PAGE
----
COVID Investigator Praises Community Health Workers: “Huge Innovation”Philip Zelikow, co-author of the new book "Lessons from the COVID War,” has an important finding as the U.S. still grapples with the tough questions from the pandemic:“We point out in the report that community health workers can play this extraordinary role…where we had them [during the pandemic], they were really effective and that’s like a huge innovation that should punch out to us as a lesson from this war and can have a dramatic effect in America,” says Zelikow.He also explains to Mark Masselli and Margaret Flinter that “to this day, most patients who get COVID are not being properly treated with available medications.” Zelikow concludes a lack of preparedness is one of the main reasons the country performed so badly during the past three years.
THURSDAY, APRIL 27, 2023
Health Care Budget Fight: Hear Each Side’s ArgumentRepublicans in the U.S. House passed a deal that lifts the debt ceiling along with spending cuts aimed at the nation’s health care safety net. Romina Boccia, Director of Budget and Entitlement Policy at the Cato Institute, supports the move. She says, “I do think there’s quite a bit of improper spending, waste for certain and things the federal government shouldn’t be involved with anymore, where members of Congress could cut.”Jennifer Wagner, Director of Medicaid Eligibility and Enrollment with the Center on Budget and Policy Priorities, is a critic of the GOP actions. “These cuts would devastate these programs especially when you protect certain programs that have been taken off the table…that means cuts to other programs like Medicaid like SNAP would be absurdly large,” she explains. Mark Masselli and Margaret Flinter give you the chance to hear both sides on this vitally important budget fight that will continue as President Biden and the Senate make the next moves.
THURSDAY, APRIL 20, 2023
Turning Off e-Cigarettes: Health Advocates Score a VictoryAnti-tobacco advocates just had another big win: New York, California, and several other states reached a settlement worth nearly $500 million against e-cigarette maker Juul Labs.How can states use these funds for public health good? And how is the truth initiative helping to spread messages about the dangers of vaping?Truth Initiative is America's largest nonprofit public health organization committed to making tobacco use and nicotine addiction a thing of the past. Experts credit it for helping significantly reduce teen cigarette use in the last 20 years.Mark Masselli and Margaret Flinter discuss their approach with CEO and president Robin Koval.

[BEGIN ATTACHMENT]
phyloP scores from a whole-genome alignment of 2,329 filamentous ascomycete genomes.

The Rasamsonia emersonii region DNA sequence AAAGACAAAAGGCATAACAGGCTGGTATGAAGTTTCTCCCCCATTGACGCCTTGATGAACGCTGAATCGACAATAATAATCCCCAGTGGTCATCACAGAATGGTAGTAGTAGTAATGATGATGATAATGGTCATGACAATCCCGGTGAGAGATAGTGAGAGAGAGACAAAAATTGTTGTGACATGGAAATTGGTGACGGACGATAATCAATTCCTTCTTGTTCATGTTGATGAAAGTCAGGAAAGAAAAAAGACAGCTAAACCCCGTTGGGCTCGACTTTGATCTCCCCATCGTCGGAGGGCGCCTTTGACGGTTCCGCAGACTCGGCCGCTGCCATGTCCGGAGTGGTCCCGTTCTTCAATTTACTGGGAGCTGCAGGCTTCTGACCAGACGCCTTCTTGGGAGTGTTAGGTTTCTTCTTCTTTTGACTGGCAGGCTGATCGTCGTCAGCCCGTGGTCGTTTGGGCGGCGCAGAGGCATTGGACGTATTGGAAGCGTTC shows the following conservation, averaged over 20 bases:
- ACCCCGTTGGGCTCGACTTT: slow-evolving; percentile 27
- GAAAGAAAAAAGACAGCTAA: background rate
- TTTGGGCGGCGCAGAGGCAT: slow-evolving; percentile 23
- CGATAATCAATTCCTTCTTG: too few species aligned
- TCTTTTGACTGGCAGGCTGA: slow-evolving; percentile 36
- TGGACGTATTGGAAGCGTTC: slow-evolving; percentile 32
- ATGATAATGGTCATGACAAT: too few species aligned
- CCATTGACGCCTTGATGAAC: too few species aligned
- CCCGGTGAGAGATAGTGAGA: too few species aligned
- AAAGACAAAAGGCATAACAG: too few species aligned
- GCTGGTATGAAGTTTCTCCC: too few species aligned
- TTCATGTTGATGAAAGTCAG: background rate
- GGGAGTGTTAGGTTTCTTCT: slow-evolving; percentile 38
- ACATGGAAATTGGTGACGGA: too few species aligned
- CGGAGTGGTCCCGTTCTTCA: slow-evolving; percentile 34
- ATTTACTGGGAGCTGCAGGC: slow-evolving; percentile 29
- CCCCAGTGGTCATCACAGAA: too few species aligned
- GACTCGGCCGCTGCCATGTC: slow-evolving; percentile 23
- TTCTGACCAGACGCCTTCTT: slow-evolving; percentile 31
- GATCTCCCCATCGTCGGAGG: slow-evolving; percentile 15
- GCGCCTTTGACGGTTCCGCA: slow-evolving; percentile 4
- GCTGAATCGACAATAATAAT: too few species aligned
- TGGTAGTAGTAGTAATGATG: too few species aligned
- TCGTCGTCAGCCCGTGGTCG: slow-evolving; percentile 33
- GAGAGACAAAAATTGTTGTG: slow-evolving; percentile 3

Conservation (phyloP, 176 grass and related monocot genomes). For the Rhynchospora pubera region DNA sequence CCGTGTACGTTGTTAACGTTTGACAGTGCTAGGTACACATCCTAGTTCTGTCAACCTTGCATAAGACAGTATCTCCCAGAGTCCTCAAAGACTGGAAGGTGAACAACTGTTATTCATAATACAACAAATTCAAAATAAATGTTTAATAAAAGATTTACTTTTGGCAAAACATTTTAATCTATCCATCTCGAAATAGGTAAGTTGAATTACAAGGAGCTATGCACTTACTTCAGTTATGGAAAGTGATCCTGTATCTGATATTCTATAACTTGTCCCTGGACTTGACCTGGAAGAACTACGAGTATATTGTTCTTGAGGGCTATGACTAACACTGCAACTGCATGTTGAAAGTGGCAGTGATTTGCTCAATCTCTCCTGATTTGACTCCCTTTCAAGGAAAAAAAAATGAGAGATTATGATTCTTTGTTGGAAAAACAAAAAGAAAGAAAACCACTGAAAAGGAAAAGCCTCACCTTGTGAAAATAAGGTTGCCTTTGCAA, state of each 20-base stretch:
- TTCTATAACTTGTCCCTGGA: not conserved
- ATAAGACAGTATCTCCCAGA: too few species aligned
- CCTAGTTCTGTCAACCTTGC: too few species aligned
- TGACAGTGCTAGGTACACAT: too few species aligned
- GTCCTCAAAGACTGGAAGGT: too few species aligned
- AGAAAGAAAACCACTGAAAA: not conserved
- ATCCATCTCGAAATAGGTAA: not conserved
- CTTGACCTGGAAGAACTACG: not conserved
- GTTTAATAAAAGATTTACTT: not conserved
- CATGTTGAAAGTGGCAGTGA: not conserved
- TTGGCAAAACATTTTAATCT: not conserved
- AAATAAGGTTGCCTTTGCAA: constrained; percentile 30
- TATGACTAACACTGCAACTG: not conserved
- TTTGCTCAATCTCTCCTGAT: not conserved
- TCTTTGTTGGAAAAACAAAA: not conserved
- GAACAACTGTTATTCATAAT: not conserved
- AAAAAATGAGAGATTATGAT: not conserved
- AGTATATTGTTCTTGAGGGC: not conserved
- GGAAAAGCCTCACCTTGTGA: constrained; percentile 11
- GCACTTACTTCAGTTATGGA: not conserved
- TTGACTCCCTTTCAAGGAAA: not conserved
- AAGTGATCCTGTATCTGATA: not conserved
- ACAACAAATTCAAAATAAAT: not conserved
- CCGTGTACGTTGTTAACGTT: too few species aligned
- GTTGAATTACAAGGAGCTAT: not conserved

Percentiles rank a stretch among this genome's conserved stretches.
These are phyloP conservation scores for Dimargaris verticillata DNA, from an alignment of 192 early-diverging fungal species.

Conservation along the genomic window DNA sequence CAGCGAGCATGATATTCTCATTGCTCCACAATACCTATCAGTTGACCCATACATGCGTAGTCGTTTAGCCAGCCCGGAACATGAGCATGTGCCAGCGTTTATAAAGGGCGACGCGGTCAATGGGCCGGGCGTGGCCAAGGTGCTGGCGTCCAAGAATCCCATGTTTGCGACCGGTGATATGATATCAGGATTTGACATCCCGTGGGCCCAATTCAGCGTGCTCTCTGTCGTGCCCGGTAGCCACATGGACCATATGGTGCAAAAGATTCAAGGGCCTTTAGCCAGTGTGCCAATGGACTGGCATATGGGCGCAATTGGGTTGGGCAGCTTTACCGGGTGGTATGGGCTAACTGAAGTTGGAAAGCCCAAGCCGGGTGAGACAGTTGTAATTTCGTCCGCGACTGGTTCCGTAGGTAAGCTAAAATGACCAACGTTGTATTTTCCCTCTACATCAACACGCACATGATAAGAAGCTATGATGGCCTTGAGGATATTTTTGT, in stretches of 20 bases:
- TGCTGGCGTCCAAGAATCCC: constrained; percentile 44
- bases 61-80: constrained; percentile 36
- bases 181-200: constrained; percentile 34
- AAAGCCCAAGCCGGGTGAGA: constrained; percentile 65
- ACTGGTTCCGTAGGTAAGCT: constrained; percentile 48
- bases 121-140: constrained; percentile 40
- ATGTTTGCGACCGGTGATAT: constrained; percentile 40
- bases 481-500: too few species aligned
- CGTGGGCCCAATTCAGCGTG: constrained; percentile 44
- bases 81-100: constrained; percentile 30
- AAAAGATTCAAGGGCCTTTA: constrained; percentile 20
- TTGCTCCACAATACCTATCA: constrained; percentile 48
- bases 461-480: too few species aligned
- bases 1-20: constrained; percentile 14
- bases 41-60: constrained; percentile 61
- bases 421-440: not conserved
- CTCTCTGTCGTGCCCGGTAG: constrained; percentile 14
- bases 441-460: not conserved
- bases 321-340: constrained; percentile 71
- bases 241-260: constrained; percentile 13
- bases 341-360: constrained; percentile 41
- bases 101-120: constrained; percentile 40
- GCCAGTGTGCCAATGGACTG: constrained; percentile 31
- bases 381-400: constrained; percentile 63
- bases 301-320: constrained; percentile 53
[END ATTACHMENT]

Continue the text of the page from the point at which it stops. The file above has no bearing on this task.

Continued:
WEDNESDAY, APRIL 12, 2023
Abortion Rights Leader Rejects Calls to “Ignore” Judge’s RulingA federal judge’s decision to revoke the FDA’s approval of the abortion pill mifepristone has led some politicians to ask the Biden Administration not to enforce the ruling. Yet NARAL Pro-Choice America President Mini Timmaraju, who’s in close contact with the White House, tells “Conversations on Health Care” that’s not the right move. “I think calls for the FDA not to comply, while you know emotionally satisfying, are not actually helpful in a litigation strategy. And our goal is for the FDA and the DOJ to prevail in this case. The ruling…is riddled with serious disinformation.” Timmaraju explains how the Supreme Court could hear the case by the end of this week and how this judge’s opinion could have an even bigger impact on the entire health care sector. Her interview with Mark Masselli and Margaret Flinter is online now.
THURSDAY, APRIL 6, 2023
Top Reporters on Big Health Care Stories Right NowAt a time of high misinformation and confusion, Americans need to count on journalists for getting the facts about the state of health care. Reporters are busy covering the top stories including the legal challenges to Affordable Care Act and medical abortion. Join Mark Masselli and Margaret Flinter as they talk with three leading health care journalists: Amy Goldstein with The Washington Post; Joyce Frieden with MedPage Today; and Jessica Bartlett with The Boston Globe.